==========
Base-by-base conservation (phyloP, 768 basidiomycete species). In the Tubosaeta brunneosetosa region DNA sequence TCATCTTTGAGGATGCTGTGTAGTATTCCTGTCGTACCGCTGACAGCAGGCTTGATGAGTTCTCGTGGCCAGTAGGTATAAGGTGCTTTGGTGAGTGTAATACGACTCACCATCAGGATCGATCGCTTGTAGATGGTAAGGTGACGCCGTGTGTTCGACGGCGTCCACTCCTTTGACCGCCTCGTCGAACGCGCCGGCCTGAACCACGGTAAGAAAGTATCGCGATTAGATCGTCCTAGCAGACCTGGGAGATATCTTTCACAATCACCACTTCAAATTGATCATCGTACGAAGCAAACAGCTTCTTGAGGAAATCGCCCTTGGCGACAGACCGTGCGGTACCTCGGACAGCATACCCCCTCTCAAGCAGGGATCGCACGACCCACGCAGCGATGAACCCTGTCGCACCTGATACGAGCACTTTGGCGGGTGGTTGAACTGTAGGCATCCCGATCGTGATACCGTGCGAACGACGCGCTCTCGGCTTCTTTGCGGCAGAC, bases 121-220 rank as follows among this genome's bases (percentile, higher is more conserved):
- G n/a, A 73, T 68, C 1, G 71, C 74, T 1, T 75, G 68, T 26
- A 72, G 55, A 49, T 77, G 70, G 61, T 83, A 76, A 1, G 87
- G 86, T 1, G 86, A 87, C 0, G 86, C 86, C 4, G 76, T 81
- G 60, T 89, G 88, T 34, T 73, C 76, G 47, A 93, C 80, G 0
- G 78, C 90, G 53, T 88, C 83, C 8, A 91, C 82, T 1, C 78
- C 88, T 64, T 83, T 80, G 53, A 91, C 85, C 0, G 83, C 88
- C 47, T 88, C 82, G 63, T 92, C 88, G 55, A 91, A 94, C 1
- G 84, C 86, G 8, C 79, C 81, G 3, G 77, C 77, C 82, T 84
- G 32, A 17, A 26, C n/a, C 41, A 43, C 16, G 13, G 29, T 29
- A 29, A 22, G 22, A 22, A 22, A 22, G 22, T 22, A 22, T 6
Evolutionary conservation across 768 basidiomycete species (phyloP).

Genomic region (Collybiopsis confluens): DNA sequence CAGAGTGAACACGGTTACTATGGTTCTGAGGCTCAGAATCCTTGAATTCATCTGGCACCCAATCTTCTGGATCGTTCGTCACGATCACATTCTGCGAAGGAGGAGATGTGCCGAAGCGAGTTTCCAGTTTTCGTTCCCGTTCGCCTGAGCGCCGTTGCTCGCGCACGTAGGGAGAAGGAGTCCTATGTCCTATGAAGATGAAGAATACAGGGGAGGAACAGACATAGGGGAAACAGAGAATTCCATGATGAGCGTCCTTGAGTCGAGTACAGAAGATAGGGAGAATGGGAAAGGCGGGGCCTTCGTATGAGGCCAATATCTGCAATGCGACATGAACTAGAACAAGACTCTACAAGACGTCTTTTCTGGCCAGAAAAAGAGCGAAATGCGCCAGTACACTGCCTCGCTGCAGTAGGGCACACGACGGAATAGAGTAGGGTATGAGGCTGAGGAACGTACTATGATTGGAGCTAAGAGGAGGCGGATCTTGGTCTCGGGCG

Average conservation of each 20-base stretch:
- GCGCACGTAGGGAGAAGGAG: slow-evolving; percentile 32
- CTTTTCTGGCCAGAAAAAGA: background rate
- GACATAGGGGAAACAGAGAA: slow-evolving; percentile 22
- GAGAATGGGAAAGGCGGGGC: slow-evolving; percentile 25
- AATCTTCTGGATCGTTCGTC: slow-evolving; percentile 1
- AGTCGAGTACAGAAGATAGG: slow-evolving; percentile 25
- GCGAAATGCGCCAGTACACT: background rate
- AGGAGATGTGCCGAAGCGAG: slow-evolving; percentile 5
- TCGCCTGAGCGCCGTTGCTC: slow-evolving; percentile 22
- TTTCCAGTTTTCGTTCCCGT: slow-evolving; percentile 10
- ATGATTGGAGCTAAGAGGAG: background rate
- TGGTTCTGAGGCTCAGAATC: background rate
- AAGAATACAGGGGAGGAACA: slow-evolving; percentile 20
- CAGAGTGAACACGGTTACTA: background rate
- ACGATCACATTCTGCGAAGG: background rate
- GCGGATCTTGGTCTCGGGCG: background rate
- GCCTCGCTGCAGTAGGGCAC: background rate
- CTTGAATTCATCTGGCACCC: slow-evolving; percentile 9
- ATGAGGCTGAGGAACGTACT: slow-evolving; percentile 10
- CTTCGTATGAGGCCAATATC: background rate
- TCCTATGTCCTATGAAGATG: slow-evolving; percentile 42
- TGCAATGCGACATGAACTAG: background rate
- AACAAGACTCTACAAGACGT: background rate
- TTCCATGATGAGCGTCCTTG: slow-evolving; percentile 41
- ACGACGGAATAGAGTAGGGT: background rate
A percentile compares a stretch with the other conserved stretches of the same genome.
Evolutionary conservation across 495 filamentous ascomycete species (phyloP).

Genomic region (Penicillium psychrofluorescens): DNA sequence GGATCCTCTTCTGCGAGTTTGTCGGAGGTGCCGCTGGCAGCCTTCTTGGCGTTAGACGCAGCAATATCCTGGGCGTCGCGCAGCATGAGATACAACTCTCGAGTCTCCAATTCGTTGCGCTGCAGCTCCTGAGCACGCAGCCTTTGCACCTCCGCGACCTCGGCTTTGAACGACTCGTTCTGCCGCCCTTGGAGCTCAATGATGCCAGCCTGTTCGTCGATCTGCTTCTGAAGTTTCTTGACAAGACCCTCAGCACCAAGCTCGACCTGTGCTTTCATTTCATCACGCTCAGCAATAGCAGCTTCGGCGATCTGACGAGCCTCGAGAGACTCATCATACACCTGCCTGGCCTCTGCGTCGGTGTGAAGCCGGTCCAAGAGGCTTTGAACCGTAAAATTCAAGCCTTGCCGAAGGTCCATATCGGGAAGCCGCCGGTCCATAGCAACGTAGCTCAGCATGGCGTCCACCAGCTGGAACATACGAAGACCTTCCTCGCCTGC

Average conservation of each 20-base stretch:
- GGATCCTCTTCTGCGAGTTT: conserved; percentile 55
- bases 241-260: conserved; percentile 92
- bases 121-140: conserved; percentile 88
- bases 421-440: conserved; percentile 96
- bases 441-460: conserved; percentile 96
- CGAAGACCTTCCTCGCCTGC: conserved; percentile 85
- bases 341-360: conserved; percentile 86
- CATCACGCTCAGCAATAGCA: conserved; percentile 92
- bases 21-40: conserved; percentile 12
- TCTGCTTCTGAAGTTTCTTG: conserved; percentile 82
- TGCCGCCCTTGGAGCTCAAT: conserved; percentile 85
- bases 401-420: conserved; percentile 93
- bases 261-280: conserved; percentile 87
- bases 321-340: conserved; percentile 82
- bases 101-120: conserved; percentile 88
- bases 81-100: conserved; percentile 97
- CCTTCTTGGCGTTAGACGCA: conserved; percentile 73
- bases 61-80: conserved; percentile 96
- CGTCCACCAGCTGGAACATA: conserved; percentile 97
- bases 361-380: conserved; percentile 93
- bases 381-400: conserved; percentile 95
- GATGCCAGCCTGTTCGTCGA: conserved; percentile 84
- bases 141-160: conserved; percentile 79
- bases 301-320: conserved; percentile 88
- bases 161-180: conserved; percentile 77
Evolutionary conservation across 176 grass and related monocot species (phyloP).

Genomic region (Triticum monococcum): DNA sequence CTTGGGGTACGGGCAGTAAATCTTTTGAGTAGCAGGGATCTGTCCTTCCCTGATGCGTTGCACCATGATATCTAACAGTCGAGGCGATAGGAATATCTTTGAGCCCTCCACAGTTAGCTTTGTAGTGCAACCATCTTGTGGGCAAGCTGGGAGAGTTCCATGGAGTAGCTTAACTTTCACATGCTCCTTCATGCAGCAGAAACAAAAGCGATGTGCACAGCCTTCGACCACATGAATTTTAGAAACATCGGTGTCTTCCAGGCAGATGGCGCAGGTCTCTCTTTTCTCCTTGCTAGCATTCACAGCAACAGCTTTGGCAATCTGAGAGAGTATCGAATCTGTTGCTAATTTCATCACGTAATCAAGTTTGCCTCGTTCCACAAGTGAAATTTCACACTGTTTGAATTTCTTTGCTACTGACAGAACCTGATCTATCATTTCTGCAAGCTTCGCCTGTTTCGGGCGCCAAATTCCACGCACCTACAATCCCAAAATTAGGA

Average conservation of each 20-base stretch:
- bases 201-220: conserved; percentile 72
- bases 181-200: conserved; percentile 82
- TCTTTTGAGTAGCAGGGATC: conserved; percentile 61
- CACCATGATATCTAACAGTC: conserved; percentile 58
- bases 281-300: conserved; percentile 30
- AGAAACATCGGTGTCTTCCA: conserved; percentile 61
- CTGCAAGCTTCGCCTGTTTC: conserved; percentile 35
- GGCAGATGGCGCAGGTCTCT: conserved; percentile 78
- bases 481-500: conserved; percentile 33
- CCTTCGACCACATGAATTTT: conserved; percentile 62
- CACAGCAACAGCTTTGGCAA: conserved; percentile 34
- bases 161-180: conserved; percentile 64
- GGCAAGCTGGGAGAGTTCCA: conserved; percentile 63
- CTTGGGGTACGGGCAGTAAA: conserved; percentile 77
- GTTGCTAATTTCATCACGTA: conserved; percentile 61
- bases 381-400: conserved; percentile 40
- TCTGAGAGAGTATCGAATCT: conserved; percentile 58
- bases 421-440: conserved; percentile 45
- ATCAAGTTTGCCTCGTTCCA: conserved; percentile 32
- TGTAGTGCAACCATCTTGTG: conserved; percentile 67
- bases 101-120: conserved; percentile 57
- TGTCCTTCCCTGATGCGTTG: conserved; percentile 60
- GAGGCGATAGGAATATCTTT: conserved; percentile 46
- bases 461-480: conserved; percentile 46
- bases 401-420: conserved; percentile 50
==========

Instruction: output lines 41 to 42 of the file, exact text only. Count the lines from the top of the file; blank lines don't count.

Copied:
Evolutionary conservation across 495 filamentous ascomycete species (phyloP).

Genomic region (Penicillium psychrofluorescens): DNA sequence GGATCCTCTTCTGCGAGTTTGTCGGAGGTGCCGCTGGCAGCCTTCTTGGCGTTAGACGCAGCAATATCCTGGGCGTCGCGCAGCATGAGATACAACTCTCGAGTCTCCAATTCGTTGCGCTGCAGCTCCTGAGCACGCAGCCTTTGCACCTCCGCGACCTCGGCTTTGAACGACTCGTTCTGCCGCCCTTGGAGCTCAATGATGCCAGCCTGTTCGTCGATCTGCTTCTGAAGTTTCTTGACAAGACCCTCAGCACCAAGCTCGACCTGTGCTTTCATTTCATCACGCTCAGCAATAGCAGCTTCGGCGATCTGACGAGCCTCGAGAGACTCATCATACACCTGCCTGGCCTCTGCGTCGGTGTGAAGCCGGTCCAAGAGGCTTTGAACCGTAAAATTCAAGCCTTGCCGAAGGTCCATATCGGGAAGCCGCCGGTCCATAGCAACGTAGCTCAGCATGGCGTCCACCAGCTGGAACATACGAAGACCTTCCTCGCCTGC